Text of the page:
How can UK universities support applicants affected by student visa changes?

Higher education institutions can help international students feel welcome and valued through their admissions processes, administrative help and public statements, writes Kate Morse

Kate Morse's avatar
Sheffield Hallam University
8 Dec 2023
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International students enrich the social and cultural vibrancy of the UK’s universities, its cities and regions. They enhance the learning experience, offering diverse perspectives and viewpoints.

Nowhere is this more true than in Sheffield in northern England. Every year, students from more than 150 countries come to study in the South Yorkshire city. Not only this, but international students offer significant support to the local economy. The 2021-22 cohort brought a net economic benefit of £516.8 million across all constituencies in Sheffield.

However, after January 2024, new UK legislation says that international students looking to study in the UK will not be permitted to bring their partners and children into the country on their student visas unless the course they’re studying is a research-based degree or they are pursuing a PhD or other doctorate.

We at Sheffield Business School were not the only ones saddened by this news. This has been a controversial decision. A lecturers’ union said the legislation was “deeply shameful” and “anti-migrant”. The director of Universities UK International said these new laws were likely to disproportionately affect women and people from certain countries. It is likely that these regulations will particularly affect students in Nigeria and India.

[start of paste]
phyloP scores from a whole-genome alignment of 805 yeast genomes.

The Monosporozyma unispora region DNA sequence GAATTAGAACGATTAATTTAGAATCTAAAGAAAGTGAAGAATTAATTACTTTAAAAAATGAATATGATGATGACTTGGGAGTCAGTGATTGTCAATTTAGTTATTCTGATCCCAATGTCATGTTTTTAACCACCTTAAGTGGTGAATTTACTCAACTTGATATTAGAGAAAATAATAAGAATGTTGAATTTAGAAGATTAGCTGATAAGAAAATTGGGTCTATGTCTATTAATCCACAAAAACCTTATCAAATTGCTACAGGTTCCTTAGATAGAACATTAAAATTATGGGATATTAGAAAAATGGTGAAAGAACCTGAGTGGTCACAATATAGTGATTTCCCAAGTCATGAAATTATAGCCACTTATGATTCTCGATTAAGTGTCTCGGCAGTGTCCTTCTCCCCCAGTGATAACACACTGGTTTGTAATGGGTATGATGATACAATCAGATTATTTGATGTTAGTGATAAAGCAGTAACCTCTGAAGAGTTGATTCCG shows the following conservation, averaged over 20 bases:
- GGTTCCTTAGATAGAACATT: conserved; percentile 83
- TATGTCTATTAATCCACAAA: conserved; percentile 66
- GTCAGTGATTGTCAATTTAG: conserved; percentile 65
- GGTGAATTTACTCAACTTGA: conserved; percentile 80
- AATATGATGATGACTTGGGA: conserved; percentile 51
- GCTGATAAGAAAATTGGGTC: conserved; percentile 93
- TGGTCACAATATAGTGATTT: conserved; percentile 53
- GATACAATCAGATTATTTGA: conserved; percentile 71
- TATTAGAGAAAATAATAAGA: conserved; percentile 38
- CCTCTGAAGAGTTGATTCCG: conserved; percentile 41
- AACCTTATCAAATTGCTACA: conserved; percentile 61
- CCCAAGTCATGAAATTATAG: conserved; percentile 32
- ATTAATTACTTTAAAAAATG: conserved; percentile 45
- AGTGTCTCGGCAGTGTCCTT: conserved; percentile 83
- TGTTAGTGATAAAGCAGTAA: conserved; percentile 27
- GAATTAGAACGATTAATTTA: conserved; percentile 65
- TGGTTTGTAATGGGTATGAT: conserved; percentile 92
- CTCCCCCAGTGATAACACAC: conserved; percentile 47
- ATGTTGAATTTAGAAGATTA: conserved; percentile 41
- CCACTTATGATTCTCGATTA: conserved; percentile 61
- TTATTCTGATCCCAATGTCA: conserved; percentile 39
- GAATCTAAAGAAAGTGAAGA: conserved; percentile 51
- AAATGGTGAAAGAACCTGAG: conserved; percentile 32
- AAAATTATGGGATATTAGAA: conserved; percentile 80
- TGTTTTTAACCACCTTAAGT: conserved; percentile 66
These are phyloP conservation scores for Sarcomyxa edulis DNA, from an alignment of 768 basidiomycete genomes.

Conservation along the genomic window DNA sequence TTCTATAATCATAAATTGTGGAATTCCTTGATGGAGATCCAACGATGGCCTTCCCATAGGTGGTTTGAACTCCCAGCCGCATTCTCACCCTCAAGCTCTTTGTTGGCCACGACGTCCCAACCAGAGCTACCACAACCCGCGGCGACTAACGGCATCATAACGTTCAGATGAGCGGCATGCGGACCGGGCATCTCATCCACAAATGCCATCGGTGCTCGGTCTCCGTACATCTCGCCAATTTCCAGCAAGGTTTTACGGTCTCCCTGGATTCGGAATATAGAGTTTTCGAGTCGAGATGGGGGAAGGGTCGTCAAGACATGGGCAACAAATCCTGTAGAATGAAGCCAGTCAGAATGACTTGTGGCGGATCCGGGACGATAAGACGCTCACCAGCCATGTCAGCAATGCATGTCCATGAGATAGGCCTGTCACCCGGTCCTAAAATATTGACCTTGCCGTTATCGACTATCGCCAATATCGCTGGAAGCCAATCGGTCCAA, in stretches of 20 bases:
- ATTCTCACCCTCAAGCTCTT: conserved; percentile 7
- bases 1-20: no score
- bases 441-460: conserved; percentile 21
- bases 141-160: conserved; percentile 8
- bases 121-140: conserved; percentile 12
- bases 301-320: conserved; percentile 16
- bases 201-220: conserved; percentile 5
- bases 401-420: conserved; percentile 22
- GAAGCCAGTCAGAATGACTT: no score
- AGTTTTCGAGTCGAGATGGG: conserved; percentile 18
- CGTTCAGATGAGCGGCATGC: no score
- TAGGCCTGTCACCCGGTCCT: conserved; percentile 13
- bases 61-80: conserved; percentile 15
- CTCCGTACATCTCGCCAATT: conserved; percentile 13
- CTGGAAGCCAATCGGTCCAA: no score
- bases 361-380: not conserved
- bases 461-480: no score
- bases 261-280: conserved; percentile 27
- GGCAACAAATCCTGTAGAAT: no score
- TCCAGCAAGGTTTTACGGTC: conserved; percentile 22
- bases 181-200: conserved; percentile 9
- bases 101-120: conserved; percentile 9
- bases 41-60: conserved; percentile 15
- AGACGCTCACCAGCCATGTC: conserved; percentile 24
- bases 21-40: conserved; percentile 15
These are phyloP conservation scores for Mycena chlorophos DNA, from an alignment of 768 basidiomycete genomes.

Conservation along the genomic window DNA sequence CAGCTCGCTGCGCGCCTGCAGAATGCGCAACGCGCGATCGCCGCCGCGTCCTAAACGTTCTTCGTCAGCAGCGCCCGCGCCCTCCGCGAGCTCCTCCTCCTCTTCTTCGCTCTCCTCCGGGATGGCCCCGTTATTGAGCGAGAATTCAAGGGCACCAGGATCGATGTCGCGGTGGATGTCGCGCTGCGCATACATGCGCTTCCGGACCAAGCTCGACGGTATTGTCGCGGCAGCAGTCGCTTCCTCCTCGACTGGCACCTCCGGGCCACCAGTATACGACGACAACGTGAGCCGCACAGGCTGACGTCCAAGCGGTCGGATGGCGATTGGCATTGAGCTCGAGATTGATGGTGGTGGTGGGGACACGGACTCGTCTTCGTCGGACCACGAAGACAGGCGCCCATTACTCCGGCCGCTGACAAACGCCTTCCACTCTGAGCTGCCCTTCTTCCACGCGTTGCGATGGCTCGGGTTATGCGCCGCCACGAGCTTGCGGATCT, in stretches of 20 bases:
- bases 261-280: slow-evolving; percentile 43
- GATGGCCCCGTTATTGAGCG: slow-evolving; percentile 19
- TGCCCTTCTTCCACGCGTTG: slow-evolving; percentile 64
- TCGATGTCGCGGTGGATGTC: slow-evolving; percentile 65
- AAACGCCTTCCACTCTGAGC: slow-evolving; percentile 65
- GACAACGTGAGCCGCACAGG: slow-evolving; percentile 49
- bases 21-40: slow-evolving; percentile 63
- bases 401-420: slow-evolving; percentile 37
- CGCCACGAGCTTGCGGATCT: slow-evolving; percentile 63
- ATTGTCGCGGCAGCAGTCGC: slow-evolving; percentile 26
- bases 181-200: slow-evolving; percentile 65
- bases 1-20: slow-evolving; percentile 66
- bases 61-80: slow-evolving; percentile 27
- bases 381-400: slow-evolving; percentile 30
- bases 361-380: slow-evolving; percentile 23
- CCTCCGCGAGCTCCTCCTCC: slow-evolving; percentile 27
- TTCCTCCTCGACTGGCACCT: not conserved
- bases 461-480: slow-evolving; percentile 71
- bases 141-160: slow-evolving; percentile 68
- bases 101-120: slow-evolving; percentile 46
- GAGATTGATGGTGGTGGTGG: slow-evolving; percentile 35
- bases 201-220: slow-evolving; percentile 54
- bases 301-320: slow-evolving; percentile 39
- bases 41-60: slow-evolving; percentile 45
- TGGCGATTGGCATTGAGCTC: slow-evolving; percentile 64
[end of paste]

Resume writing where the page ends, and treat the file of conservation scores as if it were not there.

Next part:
As part of a university-wide initiative at Sheffield Hallam University, Sheffield Business School is helping to support international applicants affected by this new legislation. There must be a dynamic approach enabling institutions to respond quickly to the challenges these students are facing.

Here are some of the ways that universities can offer support to international students.

Make a statement in support of international students

A public statement is one way to show that the new regulations do not reflect the institution’s views towards international applicants. UK universities need to demonstrate that they welcome and encourage prospective students looking to study here.

Recently, Sheffield Hallam University and the University of Sheffield joined forces with the South Yorkshire mayor, Sheffield MPs, council leaders and business leaders to deliver a statement of support for international students.

This statement outlined the positive impact that international students have on the region culturally, socially and economically. It was backed by the students’ unions of both universities.

The statement coincided with Universities UK’s #WeAreInternational campaign, which was relaunched in May 2023 to celebrate the economic, cultural, social and civic contribution international students make to the UK.

By posting our support on our social media channels, our website and by working with the media and organisations across the city, both universities have sent clear messages to prospective international students that Sheffield is a welcoming city.

Offer administrative support to international students

Supporting international students early in the application process to offer expertise and guidance from dedicated teams at the institution helps make students aware of the options available to them. Visa applications are expensive and can be confusing; universities can play a valuable role in helping international applicants understand which visas they’re eligible for and which are no longer available to them.